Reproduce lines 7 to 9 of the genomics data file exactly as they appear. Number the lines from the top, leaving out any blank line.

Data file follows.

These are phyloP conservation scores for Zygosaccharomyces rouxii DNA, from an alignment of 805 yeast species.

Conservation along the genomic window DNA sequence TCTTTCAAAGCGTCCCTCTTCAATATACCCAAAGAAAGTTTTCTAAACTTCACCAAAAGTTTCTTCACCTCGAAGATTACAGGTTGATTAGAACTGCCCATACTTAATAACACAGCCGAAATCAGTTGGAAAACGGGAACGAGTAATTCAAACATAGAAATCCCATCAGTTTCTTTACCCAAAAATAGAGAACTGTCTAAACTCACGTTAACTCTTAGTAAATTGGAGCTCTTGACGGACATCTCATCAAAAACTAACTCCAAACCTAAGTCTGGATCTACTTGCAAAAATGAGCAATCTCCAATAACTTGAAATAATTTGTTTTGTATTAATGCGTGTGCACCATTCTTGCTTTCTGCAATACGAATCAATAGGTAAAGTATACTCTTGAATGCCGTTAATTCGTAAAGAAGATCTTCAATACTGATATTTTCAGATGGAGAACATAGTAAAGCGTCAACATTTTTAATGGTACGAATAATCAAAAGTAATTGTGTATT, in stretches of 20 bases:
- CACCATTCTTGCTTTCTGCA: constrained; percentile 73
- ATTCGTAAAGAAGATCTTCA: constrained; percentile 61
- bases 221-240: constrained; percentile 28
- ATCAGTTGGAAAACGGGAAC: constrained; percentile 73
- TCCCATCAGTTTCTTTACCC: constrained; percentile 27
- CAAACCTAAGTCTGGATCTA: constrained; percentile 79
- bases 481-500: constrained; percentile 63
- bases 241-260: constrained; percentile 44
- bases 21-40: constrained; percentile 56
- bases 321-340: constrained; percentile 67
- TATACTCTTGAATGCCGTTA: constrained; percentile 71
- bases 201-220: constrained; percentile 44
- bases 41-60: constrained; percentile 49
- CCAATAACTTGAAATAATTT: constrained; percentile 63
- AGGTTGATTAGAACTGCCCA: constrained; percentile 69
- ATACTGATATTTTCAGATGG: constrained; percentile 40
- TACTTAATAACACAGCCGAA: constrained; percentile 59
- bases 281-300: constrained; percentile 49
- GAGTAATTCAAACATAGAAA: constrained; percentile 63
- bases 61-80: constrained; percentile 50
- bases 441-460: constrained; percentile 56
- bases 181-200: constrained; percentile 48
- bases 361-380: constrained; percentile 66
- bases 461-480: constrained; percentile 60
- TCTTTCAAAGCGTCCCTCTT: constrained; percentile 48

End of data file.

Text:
- TCCCATCAGTTTCTTTACCC: constrained; percentile 27
- CAAACCTAAGTCTGGATCTA: constrained; percentile 79
- bases 481-500: constrained; percentile 63